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Vic women doctors thanked for WWI effort

AAP logoAAP 10/09/2016

Six Melbourne women previously unrecognised for their work as doctors during World War I will finally have their contributions acknowledged thanks to donations from the public.

A specially commissioned plaque honouring the women's work will be unveiled during a commemoration service at Melbourne's Welsh Church on Sunday.

The doctors being recognised are Rachel Champion, Hilda Bull, Mary de Garis, Helen Sexton, Vera Scantlebury and Isabella Younger.

They were among more than 20 female Australian doctors who served in England and throughout Europe during WWI.

The Australian, New Zealand and Canadian governments did not allow women doctors to enlist during the first two years of the conflict before a shortage prompted the Royal Army Medical Corps to let female doctors join in an unofficial capacity.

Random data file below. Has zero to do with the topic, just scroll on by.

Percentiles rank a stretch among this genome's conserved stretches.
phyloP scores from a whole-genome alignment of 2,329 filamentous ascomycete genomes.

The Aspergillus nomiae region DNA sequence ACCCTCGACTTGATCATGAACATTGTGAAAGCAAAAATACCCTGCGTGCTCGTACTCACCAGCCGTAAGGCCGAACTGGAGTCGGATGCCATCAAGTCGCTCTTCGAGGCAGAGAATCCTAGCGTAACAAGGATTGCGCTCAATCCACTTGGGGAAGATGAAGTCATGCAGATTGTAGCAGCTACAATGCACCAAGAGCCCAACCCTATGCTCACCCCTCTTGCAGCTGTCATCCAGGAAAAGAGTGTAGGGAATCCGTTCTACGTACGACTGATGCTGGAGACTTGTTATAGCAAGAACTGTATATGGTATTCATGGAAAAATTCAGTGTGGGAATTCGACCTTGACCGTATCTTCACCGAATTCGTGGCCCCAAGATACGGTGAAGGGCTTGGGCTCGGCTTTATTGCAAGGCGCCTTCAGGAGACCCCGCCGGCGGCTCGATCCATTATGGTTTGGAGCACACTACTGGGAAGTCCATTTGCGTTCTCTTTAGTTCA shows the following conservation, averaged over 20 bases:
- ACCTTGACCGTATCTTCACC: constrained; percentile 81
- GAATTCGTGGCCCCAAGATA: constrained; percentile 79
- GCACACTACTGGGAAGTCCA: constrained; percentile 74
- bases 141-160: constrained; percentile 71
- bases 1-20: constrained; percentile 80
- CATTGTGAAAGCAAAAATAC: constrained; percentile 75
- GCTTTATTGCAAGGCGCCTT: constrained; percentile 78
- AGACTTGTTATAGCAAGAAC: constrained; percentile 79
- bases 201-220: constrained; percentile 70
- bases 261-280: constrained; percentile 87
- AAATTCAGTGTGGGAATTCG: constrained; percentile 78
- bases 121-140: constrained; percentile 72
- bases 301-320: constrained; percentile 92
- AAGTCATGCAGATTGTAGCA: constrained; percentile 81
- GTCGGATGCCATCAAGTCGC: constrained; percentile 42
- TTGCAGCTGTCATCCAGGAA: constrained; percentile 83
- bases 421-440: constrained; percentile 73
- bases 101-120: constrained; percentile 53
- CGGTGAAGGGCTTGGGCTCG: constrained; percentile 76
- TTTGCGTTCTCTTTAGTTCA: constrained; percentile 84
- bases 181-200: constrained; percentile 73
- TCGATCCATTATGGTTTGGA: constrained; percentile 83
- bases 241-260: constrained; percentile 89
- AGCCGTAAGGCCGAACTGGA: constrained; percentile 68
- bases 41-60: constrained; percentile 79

Many female Australian doctors paid their own way to England to help in the war effort.

Dr Scantlebury and Dr Champion worked as surgeons between 1916 and 1919 at the Endell Street Military Hospital in London's Covent Garden.

The 570-bed hospital was founded by women in 1915 and had a staff of female surgeons, specialists, nurses and orderlies with the exception of a small unit from the army medical corps.

During the war more than 26,000 patients were treated at Endell Street.

The memorial plaque for the doctors is a result of fundraising by the Victorian Medical Women's Society and the Australian Federation of Medical Women.

The organisations hope they will soon be able to fund a sculpture to accompany the plaque.

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